TEN years ago on Saturday, Sunderland were celebrating a 3-0 win at Stamford Bridge over a Chelsea side that included Ashley Cole, Didier Drogba and Nicolas Anelka. Exactly a decade on, and they were losing 2-1 at home to MK Dons to complete a week that also featured defeats to Mansfield and Fleetwood. Let’s just say that life has certainly changed at the Stadium of Light.

It doesn’t really benefit anyone to constantly hark back to the past, but at the end of a week that has seen takeover speculation ratchet up amid talk of South American multi-millionaires and Swiss 22-year-olds boasting billion-pound trust funds, it is instructive to be reminded of just how far Sunderland have fallen on the watch of first Ellis Short and then Stewart Donald, and just how difficult any rebuilding job will be.

Saturday was just about as bad it gets, or at least it was as low as Sunderland have been since the previous weekend, which was arguably the lowest point in their history. Until the next one arrives. Every time you think the club has hit rock bottom, they contrive to plunge themselves even deeper, but losing to an MK Dons side that were without a League One away win since September 2019 takes some doing. Having lost to a Mansfield side that were without a win of any description all season seven days earlier, perhaps the Black Cats were just in the groove.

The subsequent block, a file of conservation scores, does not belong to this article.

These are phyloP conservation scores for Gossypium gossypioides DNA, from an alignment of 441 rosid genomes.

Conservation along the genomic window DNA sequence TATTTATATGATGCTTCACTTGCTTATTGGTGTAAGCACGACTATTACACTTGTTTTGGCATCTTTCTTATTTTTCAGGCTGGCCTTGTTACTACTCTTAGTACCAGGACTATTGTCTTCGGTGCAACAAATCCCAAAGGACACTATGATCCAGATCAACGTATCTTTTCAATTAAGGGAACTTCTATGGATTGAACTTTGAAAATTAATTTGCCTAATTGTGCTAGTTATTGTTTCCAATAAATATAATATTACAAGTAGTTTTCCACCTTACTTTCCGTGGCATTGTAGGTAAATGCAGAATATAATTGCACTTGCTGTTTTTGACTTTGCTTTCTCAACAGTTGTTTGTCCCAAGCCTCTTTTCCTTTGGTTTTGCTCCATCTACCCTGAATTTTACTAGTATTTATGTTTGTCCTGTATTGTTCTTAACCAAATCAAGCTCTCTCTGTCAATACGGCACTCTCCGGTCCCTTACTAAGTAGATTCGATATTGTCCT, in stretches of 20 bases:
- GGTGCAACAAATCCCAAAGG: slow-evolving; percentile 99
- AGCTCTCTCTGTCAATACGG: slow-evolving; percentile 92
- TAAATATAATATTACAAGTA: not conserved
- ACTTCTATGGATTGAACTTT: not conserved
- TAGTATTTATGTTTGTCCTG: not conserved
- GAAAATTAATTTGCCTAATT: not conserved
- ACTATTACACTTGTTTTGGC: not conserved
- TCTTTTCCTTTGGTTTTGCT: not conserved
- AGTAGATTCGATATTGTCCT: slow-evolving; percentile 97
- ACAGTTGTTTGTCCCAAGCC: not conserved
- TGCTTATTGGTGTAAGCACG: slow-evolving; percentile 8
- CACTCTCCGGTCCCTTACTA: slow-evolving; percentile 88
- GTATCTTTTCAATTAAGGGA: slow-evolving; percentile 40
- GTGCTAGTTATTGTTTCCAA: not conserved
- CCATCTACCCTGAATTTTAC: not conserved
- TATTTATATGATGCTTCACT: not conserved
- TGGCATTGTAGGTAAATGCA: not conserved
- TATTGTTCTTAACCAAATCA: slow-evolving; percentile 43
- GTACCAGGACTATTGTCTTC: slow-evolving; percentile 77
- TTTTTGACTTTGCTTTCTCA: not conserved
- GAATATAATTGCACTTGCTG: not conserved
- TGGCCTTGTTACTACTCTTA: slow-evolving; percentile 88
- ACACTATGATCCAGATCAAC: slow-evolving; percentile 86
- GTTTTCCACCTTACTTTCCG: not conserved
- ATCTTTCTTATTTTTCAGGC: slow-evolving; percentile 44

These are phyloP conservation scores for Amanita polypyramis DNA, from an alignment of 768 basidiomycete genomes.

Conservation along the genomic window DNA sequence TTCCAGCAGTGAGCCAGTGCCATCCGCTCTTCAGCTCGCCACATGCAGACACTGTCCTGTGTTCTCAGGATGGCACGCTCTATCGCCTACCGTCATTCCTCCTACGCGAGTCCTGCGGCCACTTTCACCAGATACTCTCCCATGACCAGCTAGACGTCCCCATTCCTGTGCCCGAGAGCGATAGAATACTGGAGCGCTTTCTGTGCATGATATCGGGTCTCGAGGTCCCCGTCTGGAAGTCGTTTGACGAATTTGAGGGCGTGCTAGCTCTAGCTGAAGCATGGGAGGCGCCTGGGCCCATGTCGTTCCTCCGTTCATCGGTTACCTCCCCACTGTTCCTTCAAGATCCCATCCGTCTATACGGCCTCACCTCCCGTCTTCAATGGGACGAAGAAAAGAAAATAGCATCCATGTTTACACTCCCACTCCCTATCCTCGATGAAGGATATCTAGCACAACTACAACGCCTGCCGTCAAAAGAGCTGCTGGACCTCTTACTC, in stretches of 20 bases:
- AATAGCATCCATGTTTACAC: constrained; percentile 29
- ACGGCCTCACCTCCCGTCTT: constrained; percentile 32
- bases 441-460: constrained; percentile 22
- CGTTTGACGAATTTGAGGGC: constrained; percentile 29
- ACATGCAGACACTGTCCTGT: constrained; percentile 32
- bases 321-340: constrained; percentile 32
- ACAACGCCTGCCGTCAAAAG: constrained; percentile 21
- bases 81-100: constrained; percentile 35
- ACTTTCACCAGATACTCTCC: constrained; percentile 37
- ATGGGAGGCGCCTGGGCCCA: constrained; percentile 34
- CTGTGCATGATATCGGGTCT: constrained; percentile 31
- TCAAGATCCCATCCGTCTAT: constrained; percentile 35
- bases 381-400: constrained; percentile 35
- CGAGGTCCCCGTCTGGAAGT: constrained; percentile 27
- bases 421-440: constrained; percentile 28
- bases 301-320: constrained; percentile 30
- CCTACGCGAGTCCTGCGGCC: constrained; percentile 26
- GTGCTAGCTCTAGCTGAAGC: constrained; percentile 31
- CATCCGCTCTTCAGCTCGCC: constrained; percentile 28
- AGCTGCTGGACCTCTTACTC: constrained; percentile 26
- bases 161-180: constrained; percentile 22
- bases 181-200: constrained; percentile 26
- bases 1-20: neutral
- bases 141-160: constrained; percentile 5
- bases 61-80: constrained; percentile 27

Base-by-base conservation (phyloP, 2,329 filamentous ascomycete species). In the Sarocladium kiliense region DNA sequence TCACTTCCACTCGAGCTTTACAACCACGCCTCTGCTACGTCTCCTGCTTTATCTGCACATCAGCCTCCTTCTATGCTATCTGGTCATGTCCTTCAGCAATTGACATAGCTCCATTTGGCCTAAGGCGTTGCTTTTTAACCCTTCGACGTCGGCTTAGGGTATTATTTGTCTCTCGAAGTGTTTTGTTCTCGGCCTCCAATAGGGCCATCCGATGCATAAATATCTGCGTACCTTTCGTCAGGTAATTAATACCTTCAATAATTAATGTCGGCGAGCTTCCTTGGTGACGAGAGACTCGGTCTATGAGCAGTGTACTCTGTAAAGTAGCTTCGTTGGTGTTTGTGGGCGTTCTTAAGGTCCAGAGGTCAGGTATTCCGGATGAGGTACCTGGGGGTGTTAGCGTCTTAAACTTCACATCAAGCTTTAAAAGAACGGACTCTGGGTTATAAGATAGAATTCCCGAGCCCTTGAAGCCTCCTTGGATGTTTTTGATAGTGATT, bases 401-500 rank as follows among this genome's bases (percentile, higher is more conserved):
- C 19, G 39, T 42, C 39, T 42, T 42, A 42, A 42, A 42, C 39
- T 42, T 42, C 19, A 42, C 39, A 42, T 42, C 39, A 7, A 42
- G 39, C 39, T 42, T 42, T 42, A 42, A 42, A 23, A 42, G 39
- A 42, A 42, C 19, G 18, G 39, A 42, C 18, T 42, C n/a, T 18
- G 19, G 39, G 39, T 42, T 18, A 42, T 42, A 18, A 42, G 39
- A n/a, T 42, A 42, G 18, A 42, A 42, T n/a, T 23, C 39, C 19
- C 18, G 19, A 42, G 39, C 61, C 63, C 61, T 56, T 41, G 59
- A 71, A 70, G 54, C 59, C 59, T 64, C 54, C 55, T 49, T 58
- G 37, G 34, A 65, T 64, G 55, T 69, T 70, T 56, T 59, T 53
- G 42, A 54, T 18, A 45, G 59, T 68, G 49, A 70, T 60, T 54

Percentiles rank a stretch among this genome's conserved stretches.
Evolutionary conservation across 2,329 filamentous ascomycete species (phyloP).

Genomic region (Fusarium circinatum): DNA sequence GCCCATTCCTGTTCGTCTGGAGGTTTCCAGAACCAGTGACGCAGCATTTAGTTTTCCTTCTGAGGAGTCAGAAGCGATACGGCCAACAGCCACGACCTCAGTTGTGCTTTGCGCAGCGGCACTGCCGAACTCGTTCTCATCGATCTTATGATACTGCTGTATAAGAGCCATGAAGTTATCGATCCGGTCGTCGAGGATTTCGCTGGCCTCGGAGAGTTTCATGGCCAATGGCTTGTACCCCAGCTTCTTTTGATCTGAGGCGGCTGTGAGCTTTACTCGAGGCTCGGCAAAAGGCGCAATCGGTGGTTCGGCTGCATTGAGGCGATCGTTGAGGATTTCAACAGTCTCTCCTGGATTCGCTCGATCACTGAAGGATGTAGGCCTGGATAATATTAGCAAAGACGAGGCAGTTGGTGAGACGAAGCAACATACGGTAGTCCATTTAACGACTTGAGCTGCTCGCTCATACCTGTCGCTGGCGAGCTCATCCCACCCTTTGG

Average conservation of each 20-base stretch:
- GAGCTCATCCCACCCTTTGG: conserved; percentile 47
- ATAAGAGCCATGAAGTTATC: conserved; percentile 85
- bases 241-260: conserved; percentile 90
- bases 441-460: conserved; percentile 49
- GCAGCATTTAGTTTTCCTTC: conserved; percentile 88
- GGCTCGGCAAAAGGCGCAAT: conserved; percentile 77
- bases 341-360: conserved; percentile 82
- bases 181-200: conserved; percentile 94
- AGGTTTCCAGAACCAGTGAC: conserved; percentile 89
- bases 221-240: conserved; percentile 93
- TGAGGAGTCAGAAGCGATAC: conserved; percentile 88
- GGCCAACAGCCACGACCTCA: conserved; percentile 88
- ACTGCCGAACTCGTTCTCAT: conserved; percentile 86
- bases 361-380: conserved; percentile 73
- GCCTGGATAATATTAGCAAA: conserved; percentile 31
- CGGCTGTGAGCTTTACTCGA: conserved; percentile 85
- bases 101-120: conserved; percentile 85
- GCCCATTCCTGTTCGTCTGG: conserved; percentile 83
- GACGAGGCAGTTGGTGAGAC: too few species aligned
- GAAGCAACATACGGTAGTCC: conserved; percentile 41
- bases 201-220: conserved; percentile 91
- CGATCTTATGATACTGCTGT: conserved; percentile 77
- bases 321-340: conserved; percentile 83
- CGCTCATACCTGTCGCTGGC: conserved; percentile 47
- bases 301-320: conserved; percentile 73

There are multiple reasons why the rot set in on Wearside, multiple actors who are culpable. The downward spiral began long before the current boardroom regime came into place, but having swept into the Stadium of Light pledging to restore Sunderland to former glories – the p***-take party stops here, remember – it is impossible to deny that Donald, Charlie Methven and their assorted associates have made things worse.

A degree of hollowing out was inevitable given the financial impact of dropping into the third tier, but Sunderland has been stripped back to a calamitous degree, to the extent that it is now just like any other club clamouring to try to scramble into the Championship. Bigger and better supported, undoubtedly. Steeped in history and glorious successes, without a doubt. But, fundamentally, no different to MK Dons, the artificially-created outfit that left Wearside with all three points at the weekend.